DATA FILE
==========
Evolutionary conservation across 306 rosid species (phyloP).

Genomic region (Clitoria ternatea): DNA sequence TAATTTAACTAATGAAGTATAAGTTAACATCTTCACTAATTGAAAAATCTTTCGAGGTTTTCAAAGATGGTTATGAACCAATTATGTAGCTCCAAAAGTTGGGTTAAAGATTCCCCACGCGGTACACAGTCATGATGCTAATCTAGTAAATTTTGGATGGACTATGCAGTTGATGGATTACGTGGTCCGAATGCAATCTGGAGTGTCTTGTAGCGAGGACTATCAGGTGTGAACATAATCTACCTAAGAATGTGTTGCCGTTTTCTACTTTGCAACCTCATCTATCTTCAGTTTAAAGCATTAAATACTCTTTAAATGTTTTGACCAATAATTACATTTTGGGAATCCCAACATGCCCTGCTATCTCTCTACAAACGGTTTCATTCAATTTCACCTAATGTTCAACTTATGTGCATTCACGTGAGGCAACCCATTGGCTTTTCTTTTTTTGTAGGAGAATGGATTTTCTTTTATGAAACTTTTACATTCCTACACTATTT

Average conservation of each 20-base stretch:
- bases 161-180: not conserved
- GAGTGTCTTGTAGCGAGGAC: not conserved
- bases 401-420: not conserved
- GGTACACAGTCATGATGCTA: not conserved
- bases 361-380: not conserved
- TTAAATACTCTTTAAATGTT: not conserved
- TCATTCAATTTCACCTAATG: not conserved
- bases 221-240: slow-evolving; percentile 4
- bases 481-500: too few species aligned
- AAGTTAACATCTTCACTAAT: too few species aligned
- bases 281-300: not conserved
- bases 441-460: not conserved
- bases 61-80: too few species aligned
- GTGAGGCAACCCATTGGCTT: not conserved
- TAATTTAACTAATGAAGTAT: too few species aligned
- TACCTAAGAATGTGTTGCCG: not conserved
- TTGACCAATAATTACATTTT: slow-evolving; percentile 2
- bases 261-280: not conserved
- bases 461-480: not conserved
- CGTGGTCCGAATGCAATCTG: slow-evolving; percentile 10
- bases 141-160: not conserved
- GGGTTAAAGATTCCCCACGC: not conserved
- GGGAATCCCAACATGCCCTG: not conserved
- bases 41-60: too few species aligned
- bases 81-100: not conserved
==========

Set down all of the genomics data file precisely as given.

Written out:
Evolutionary conservation across 306 rosid species (phyloP).

Genomic region (Clitoria ternatea): DNA sequence TAATTTAACTAATGAAGTATAAGTTAACATCTTCACTAATTGAAAAATCTTTCGAGGTTTTCAAAGATGGTTATGAACCAATTATGTAGCTCCAAAAGTTGGGTTAAAGATTCCCCACGCGGTACACAGTCATGATGCTAATCTAGTAAATTTTGGATGGACTATGCAGTTGATGGATTACGTGGTCCGAATGCAATCTGGAGTGTCTTGTAGCGAGGACTATCAGGTGTGAACATAATCTACCTAAGAATGTGTTGCCGTTTTCTACTTTGCAACCTCATCTATCTTCAGTTTAAAGCATTAAATACTCTTTAAATGTTTTGACCAATAATTACATTTTGGGAATCCCAACATGCCCTGCTATCTCTCTACAAACGGTTTCATTCAATTTCACCTAATGTTCAACTTATGTGCATTCACGTGAGGCAACCCATTGGCTTTTCTTTTTTTGTAGGAGAATGGATTTTCTTTTATGAAACTTTTACATTCCTACACTATTT

Average conservation of each 20-base stretch:
- bases 161-180: not conserved
- GAGTGTCTTGTAGCGAGGAC: not conserved
- bases 401-420: not conserved
- GGTACACAGTCATGATGCTA: not conserved
- bases 361-380: not conserved
- TTAAATACTCTTTAAATGTT: not conserved
- TCATTCAATTTCACCTAATG: not conserved
- bases 221-240: slow-evolving; percentile 4
- bases 481-500: too few species aligned
- AAGTTAACATCTTCACTAAT: too few species aligned
- bases 281-300: not conserved
- bases 441-460: not conserved
- bases 61-80: too few species aligned
- GTGAGGCAACCCATTGGCTT: not conserved
- TAATTTAACTAATGAAGTAT: too few species aligned
- TACCTAAGAATGTGTTGCCG: not conserved
- TTGACCAATAATTACATTTT: slow-evolving; percentile 2
- bases 261-280: not conserved
- bases 461-480: not conserved
- CGTGGTCCGAATGCAATCTG: slow-evolving; percentile 10
- bases 141-160: not conserved
- GGGTTAAAGATTCCCCACGC: not conserved
- GGGAATCCCAACATGCCCTG: not conserved
- bases 41-60: too few species aligned
- bases 81-100: not conserved